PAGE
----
The Balloon Factory and Private Enterprise

As mentioned previously, my first substantive chapter was about the RAE up until the end of the First World War. The sources I used were mainly secondary;  Apart from an RAE chronology published in the late 1940s as RAE Report Aero. 2150, I drew heavily on Hugh Driver’s The Birth of Military Aviation: Britain, 1903-1914 (London: Royal Historical Society, 1997) and on Paul Hare’s The Royal Aircraft Factory (London: Putnam, 1990). In lots of ways these books are on opposite sides of a historical debate about Farnborough’s effect on aircraft procurement and on the private aircraft manufacturers.

The argument against Farnborough, which Driver makes, is that the the RFC’s procurement decisions were biased in favour of the state design facility. Because they were both organs of the War Office, this closeness led to the exclusion of private enterprise, retarding the development of a native aircraft industry. Coupled with this is often the charge that Farnborough’s staff were interested in academic aeronautics rather than practical applications.  For Driver, the main villain of the piece is Lord Haldane, who as Secretary of State for War shaped the UK’s policy on Aerial Navigation. Driver argues that Haldane’s enthusiasm for German science, philosophy, and administrative methods led him to create institutions such as the Advisory Committee for Aeronautics, and to reorganise the institutions of military aeronautics. Driver claims that Haldane influenced the committee that decided to cancel all work on heavier-than-air research at Farnborough, concentrating instead on airships. The fact that the Germans were into Zeppelins in a big way didn’t hurt.

When the Royal Aircraft Factory (as it was now named) did turn to practical aircraft design, argues Driver, they had to hire one of the pioneer empirical experimenters to help them. Geoffrey de Havilland was the man hired, and the Factory’s successful BE2 was mainly his design. This aircraft was used as a benchmark for the Military Aircraft trials of 1912, and although it was not formally entered, its performance was so much superior to the aircraft that was deemed to have won that it was accepted as the RFC’s standard type. The Factory itself did not manufacture many BE2s; instead contracts were given to a number of firms to build them, including such pioneer firms as Handley Page. However, Driver argues that this deprived the pioneer firms of design experience. He contrasts RFC procurement with that of the RNAS; the Navy ordered private designs from companies such as Sopwith.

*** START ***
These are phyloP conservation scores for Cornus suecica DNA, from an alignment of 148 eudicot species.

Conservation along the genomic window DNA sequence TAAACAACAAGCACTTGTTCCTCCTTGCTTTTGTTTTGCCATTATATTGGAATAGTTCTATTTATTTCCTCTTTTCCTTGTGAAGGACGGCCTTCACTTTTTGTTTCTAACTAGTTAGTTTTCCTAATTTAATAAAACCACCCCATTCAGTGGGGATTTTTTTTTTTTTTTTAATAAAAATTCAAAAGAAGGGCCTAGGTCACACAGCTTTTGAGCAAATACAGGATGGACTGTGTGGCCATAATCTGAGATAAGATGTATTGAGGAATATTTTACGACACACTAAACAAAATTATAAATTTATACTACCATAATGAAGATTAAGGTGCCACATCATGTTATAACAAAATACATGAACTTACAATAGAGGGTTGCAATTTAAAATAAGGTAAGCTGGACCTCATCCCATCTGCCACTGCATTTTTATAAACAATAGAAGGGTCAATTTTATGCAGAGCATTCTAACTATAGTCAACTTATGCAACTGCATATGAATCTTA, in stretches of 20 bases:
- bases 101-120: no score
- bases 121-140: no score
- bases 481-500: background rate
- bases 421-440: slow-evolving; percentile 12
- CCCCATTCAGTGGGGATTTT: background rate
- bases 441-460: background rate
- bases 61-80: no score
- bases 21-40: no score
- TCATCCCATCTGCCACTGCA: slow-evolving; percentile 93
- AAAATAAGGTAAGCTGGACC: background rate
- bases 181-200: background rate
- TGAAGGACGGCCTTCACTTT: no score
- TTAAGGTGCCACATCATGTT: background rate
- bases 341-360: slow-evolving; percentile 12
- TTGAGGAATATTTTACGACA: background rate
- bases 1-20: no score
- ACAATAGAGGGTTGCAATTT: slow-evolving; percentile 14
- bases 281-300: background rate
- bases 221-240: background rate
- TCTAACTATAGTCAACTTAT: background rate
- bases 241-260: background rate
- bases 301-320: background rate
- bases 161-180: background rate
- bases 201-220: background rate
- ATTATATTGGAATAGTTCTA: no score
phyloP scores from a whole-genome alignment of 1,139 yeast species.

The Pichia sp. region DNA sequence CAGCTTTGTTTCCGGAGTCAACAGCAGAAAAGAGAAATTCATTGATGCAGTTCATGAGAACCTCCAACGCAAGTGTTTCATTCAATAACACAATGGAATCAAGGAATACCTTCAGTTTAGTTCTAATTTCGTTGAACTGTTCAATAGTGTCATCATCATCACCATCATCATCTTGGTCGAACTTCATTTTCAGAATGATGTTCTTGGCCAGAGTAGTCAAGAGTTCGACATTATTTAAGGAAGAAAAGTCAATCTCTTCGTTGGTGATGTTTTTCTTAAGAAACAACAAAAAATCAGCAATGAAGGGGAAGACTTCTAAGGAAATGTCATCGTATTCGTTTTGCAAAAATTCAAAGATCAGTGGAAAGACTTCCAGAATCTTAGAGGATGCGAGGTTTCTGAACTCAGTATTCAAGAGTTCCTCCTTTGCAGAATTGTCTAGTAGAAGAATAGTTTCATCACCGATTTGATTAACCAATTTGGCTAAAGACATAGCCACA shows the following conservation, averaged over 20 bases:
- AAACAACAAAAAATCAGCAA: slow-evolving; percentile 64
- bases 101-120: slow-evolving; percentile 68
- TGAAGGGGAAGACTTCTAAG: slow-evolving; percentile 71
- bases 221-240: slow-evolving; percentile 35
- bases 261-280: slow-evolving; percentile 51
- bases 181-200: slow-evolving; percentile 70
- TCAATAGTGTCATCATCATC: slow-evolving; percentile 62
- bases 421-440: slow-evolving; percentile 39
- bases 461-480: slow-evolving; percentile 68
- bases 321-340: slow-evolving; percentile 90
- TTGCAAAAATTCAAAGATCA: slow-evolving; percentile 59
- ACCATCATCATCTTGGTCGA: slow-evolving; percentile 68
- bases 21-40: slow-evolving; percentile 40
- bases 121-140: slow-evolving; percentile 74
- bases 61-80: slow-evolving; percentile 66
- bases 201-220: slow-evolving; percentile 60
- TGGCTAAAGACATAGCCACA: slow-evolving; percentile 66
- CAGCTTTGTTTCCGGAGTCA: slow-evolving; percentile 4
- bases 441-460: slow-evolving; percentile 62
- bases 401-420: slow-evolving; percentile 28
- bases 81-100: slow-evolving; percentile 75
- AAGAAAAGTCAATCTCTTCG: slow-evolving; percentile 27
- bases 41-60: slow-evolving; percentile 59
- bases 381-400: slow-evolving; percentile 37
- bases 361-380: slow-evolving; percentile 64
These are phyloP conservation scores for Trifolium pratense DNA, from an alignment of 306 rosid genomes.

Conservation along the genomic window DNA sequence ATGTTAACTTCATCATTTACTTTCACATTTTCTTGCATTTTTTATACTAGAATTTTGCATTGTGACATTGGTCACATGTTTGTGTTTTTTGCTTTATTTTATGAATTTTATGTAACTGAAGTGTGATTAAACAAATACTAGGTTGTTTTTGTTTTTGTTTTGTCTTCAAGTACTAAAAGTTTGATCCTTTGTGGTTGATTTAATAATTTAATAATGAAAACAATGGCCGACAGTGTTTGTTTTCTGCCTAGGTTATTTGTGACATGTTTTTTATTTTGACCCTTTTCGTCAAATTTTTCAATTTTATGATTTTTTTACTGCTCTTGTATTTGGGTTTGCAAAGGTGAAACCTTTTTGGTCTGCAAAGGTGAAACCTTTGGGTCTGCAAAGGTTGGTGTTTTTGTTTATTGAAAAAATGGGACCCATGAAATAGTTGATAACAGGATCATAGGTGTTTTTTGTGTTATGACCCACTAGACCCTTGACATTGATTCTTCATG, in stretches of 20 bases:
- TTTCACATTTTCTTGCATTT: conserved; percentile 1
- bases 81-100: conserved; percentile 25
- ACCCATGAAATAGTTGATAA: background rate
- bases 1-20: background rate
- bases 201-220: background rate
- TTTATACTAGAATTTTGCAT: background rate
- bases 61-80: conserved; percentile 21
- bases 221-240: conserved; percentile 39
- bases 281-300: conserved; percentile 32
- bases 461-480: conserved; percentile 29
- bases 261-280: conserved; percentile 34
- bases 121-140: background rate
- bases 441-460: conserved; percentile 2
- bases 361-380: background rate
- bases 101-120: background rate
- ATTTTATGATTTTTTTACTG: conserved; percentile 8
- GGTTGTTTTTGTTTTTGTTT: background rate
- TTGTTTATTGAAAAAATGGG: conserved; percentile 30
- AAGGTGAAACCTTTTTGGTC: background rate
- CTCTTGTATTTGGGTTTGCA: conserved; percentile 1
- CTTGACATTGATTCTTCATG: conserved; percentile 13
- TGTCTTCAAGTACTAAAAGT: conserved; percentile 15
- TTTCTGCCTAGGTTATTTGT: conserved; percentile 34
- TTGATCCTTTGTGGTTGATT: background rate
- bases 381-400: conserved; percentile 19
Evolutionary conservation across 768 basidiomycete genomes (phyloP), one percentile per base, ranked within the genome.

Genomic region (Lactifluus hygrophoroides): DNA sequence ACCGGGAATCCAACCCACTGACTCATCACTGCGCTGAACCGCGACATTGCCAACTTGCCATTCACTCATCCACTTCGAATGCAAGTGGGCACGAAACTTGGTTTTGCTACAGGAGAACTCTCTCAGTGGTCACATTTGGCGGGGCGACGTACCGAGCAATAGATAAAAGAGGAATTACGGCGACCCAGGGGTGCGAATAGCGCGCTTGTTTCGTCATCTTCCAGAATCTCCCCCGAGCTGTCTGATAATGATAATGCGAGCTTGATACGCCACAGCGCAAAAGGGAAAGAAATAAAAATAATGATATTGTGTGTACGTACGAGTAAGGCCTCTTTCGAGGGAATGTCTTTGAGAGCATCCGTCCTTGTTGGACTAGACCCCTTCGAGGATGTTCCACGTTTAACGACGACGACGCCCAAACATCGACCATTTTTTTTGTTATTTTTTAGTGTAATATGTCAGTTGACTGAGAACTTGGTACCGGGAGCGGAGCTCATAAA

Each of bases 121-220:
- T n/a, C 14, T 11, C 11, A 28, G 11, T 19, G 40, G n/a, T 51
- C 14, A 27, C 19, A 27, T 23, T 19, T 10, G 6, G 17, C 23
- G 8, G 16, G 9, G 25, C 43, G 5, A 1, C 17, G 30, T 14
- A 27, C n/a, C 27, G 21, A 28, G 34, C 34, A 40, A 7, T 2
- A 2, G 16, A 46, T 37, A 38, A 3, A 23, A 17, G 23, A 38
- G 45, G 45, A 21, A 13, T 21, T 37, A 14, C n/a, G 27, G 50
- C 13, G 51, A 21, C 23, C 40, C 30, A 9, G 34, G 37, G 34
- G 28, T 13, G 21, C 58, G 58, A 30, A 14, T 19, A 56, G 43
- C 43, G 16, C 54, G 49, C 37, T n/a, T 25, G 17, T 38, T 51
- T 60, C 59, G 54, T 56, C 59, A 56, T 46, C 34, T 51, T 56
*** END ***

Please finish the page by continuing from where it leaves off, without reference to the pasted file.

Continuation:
It seems to me that Driver is rather unfairly critical of the Factory, and underestimates the advantages to the military of a standard aircraft type. Whilst the BE2 was aproaching obsolesence in 1915, the Farnborough staff were aware of this and were designing new aircraft to meet new requirements. The fact that it was produced in such large number was mainly because it was perhaps the only aircraft with suitable production blueprints.1 Farnborough was an important vehicle for the professionalisation of the aircraft industry; through the letting of sub-contracts it gave the early industry valuable production experience, and it helped transmit the methods of engineering science to industry. One of the ways this was done was through its role in checking the structural calculations on aircraft selected for military service.

Many of the RFC’s early-war procurement problems can be traced not to government interference in aircraft design, but simply to the challenges of expanding production to meet the needs of mass warfare. As David Edgerton points out,2 in 1914 the UK had the world’s largest air force relative to the size of its army. (As aircraft were used mainly for reconnaissance and observation, this is the relevant comparator.) As the market for aircraft was mainly a military one, it is hard to see how a larger industry could have been sustained. Much of the performance advantage of the RNAS’s aircraft was due to the fact that the naval service had a better supply of high-powered rotary engines.3 At war’s outbreak there was no high-powered British aero-engine for the same reason that there was not a mass aviation industry: the market could not support the capital investment required.

In the ‘Fokker Scourge’ of 1915-16, the RFC’s BE2s proved themselves to be vulnerable to enemy aircraft equipped with synchronised machine-guns. Because of the observer’s location in front of the pilot, it proved difficult to fit the BE2 with defensive armament; in any case, by this time the BE2’s performance was pedestrian at best. As a result of the RFC losses, a number of parliamentary enquiries were held. Their recommendation was that the Royal Aircraft Factory be turned into a research and development facility, and it had its design authority removed in late 1916. Perhaps ironically, by this point Factory staff had designed one of the war’s finest scouts, the SE5, and until war’s end Farnborough continued to produce small batches of aircraft to assist commercial producers.

1 This was the War Office’s rationale;  sub-contractors complained about inaccurate drawings and changes made after the start of production. The BE2 was certainly the design with which companies had the most experience of mass production.

2 In his England and the Aeroplane.

3 At one point the RFC and RNAS both had procurement officers in Paris attempting to buy whatever Gnome-Rhone engines could be found; This competition seems to have been resolved by the RFC agreeing to (temporarily) manage with its RAF engines.



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